Magazine article The Spectator

No Rough Stuff, Please, We're British

Magazine article The Spectator

No Rough Stuff, Please, We're British

Article excerpt

LET us start with the boy who jumped. It happened in a P.E. lesson; activity: high jump. The boy - he was of primary-school age - missed the landing-mat and injured his knee. So he sued the local authority.

It turned out that the boy was being disobedient and, attempting to show that he knew more than his (female) teacher, he refused to perform a scissors jump, tried his own technique and came to grief. The case, in the end, was thrown out. But it took two full days, involved the expense of expert witnesses, used up money that might have been better spent on proper education, and also cost money in legal aid -- automatic in a case involving a child.

Now this is all tremendously silly, but the fact is that it is not an isolated silliness. It is part of a culture of silliness.

It starts out as a suspicion and fear of sport and ends up as a suspicion and fear of life. It is the culture of wimpishness, the culture of the big girl's blouse and, at its heart, is the sin of refusing to take responsibility for - well, anything, really.

Sport is bigger than ever before: in terms of money, in terms of media coverage and in terms of public interest. This is true of rugby union and of cricket, but both are haemorrhaging participants at a desperate rate. Rugby has fallen out of favour at many public schools. This is the sport that was the bedrock of the Muscular Christianity tradition of empire - the system that turned out 'manly' types suitable for such tasks as administering an area the size of Wales at the age of 22. There are two reasons for this loss of favour: first, football is so ineffably fashionable - you don't see many Spice Girls marrying rugby players - and second, rugby is so frightfully rough.

`High-profile injuries in rugby haven't helped,' said Gary Moss, director of sport at Wellingborough. Wellingborough play football in the autumn term and rugby in the spring, but rugby is losing ground. Brighton College, it was reported this week, has introduced soccer, as have Marlborough and half a dozen other traditional rugby schools, and Dover College and City of London have abandoned the elliptical ball altogether.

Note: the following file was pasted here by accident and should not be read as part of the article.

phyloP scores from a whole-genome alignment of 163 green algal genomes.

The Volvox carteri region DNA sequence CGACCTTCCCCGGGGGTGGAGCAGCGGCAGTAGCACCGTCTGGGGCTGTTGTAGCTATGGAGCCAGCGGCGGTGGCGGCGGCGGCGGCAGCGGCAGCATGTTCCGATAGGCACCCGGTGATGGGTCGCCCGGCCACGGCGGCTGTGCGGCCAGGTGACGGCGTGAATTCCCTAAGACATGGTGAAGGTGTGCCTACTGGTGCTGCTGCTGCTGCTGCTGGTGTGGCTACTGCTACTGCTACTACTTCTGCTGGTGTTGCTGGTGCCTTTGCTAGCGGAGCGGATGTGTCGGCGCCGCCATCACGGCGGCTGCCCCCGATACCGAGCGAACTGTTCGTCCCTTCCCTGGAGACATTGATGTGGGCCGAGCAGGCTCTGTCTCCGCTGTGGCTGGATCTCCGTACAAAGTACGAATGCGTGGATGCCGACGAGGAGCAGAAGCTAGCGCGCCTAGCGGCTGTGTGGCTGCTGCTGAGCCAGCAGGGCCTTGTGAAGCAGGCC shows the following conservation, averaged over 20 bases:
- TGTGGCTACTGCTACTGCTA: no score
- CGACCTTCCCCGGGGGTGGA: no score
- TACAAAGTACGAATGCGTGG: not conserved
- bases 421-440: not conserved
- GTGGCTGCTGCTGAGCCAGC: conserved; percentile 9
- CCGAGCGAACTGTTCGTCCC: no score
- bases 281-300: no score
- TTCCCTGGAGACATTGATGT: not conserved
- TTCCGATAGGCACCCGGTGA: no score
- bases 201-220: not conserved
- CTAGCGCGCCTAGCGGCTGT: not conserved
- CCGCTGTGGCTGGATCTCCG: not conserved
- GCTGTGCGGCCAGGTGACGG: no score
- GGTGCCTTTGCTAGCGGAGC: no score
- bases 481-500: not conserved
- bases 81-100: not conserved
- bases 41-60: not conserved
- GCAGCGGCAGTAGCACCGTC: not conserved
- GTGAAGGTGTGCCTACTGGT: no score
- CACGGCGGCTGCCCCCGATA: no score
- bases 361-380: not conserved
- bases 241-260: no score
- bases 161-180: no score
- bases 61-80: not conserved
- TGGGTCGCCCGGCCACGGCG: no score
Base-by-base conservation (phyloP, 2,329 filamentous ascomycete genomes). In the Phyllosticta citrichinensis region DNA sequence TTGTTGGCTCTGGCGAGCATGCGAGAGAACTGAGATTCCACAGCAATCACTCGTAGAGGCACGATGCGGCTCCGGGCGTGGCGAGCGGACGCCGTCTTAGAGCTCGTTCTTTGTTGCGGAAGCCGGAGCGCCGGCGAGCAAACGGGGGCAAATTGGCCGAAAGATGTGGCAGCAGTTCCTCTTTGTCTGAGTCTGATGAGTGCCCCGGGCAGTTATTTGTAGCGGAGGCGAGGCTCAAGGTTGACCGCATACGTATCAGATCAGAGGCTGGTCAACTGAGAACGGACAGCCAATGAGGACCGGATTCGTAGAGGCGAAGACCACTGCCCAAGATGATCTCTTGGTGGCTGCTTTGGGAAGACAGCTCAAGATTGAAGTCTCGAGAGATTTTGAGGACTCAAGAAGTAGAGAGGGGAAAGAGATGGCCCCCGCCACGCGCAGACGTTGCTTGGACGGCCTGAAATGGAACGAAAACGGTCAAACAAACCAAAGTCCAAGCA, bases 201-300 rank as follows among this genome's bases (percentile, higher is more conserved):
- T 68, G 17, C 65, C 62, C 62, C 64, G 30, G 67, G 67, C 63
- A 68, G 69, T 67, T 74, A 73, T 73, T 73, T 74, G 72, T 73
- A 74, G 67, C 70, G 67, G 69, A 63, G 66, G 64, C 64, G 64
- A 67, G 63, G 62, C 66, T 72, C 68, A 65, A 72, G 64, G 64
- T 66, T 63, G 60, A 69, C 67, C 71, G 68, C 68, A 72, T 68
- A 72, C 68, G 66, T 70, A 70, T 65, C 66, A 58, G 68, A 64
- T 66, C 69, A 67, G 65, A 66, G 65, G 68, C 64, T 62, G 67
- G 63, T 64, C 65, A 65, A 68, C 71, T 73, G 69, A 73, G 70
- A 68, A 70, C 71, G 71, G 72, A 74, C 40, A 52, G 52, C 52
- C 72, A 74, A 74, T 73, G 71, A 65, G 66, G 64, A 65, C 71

Cricket outside public schools is a game in still steeper decline. The result of this can be seen clearly enough in the status of the national cricket team currently rated, according to the table drawn up by Wisden Cricketer's Almanac, as the worst side of all the Test-playing countries.

People don't play sport. It is becoming increasingly something you watch, rather than something you do. The only encouraging development for cricket is the participation of British-born Asians: nowadays any casual kid's game on the common is played entirely by children of Asian extraction.

Good luck to them. But the game was once played on every open space; every back-street lamp-post served its turn as a wicket; every school played cricket - however badly. No longer. There is something wrong with the game and it is that the cricket ball really is very hard indeed. Cricket is a frightening game; it was designed that way. You have to stand still while someone propels an extremely dangerous object at you. You are not supposed to run away. Where is the fun in that?

Well, if you don't know, I can't tell you. Sport in schools has been in decline because of a demonic mixture of political idiocies heavily seasoned with the culture of wimpishness. Left-wing ideologies said that sport, especially team sport, was antiequality, and must be suppressed in favour of communal yoghurt-making, or whatever.

Sport is indeed anti-equality; that is the reason why people like doing it. It is about losing as well as about winning. As the American gambler Nick the Greek once said, `The most exciting thing in life is winning. And the second most exciting thing is losing.'

The Right saw the problem quite differently. They saw playing fields as a capital asset, and promptly cashed them in. …

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